Alfred Sloan, who ran General Motors as president and then chairman from 1923 to 1956, invented “dynamic obsolescence”—using a flurry of new products to whip up demand and make existing models seem out of date.Honda took this idea to an extreme: in 1981-82 it launched 113 models of scooter in 18 months.The frequency with which consumers shop for groceries, which has been declining for a decade or more, may have picked up thanks to the spread of e-commerce. The rate of new consumer-product launches is probably slowing or in decline. A crude gauge of production speed can be gained by looking at the inventories of industrial firms, which mainly comprise half-finished goods, or “work-in-progress”.The ratio of work-in-progress to sales points to a slowdown over the past decade (though if you exclude Boeing, an aircraft-maker, it is merely flat).There are plausible reasons why the pace of business might be even faster this century than in the previous one.The regular doubling of processing power known as “Moore’s Law” has provided decades of exponential growth in computing power.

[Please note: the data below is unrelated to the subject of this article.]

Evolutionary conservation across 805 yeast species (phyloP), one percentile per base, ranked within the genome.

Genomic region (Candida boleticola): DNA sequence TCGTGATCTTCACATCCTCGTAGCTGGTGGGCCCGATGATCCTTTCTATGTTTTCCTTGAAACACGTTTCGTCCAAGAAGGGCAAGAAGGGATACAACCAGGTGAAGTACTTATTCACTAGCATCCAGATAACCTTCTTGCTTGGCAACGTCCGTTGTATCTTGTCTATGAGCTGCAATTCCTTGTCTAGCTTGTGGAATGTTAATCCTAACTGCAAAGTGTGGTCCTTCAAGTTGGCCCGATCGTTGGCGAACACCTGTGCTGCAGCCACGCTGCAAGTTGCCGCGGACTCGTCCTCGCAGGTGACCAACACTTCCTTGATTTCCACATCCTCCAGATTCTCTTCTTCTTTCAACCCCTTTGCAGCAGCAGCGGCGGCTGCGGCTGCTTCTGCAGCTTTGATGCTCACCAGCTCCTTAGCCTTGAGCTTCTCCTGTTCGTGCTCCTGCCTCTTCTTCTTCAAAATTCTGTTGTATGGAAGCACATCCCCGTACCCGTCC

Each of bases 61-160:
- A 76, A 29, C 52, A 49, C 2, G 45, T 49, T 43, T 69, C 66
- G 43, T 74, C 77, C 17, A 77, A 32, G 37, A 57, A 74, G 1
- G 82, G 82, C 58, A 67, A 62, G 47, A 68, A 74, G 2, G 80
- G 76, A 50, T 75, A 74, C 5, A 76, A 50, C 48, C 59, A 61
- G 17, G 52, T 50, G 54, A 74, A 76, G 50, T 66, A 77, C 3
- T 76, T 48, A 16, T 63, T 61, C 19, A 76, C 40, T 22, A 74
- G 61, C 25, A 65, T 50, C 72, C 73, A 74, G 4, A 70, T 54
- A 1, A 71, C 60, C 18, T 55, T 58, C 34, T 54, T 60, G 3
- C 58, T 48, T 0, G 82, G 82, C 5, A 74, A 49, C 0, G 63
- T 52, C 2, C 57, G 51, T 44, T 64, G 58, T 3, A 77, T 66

Ginni Rometty, who is struggling to revive IBM, recently told the , “People ask, ‘Is there a silver bullet?And there is no obvious evidence that outsourced production overseas differs in this respect.At Hon Hai Precision, also known as Foxconn, which makes i Phones and other gizmos in China, things have gone the same way.The unease goes beyond the activities of individual firms to those of the corporate sector as a whole. It is very hard to prove that it is actually happening. As Karl Marx and Friedrich Engels noted in 1848, it sweeps away “all fixed, fast-frozen relations, with their train of ancient and venerable prejudices and opinions..new-formed ones become antiquated before they can ossify.” Take transport.In his 2014 book, “The Impulse Society”, Paul Roberts, a social critic, decries a system “so hostile to the notion of long-term investment, or commitment, or permanence, that it is becoming incapable of producing anything of durable social or economic value.” The idea that time is speeding up is clearly popular. In 1913 Henry Ford’s reinvention of the assembly line cut the time it took to make a car from 12 hours to 90 minutes.